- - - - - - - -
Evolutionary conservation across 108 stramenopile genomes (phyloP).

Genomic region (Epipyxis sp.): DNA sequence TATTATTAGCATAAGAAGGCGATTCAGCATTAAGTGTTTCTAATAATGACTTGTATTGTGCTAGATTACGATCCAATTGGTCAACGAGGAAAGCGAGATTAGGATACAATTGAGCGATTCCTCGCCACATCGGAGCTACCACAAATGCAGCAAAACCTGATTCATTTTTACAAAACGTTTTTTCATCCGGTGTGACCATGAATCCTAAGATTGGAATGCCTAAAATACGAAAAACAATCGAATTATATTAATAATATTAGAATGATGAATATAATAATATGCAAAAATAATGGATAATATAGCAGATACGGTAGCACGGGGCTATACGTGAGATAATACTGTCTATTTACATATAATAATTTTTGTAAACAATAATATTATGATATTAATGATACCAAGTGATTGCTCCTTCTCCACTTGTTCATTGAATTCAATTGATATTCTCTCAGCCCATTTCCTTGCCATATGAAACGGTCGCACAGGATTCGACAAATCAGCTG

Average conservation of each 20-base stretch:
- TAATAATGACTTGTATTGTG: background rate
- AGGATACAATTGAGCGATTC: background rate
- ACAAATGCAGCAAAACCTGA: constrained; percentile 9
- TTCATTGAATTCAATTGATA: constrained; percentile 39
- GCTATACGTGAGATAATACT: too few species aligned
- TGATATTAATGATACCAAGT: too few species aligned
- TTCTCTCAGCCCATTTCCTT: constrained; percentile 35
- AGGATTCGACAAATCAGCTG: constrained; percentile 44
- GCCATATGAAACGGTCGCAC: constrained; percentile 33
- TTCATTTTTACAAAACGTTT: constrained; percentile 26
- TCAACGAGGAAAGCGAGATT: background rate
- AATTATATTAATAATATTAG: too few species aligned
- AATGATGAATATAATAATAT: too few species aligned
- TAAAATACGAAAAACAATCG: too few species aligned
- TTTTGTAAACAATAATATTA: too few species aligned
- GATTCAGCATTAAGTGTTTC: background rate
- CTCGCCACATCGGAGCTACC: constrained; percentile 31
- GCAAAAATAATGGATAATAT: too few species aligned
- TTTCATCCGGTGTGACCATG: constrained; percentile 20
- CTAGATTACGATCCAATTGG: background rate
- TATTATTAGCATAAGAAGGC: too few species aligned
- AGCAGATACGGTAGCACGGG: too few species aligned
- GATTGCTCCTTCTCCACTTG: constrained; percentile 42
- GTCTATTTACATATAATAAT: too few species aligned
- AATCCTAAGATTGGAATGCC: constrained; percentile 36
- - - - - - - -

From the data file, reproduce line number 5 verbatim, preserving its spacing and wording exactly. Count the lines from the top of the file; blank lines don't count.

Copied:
- AGGATACAATTGAGCGATTC: background rate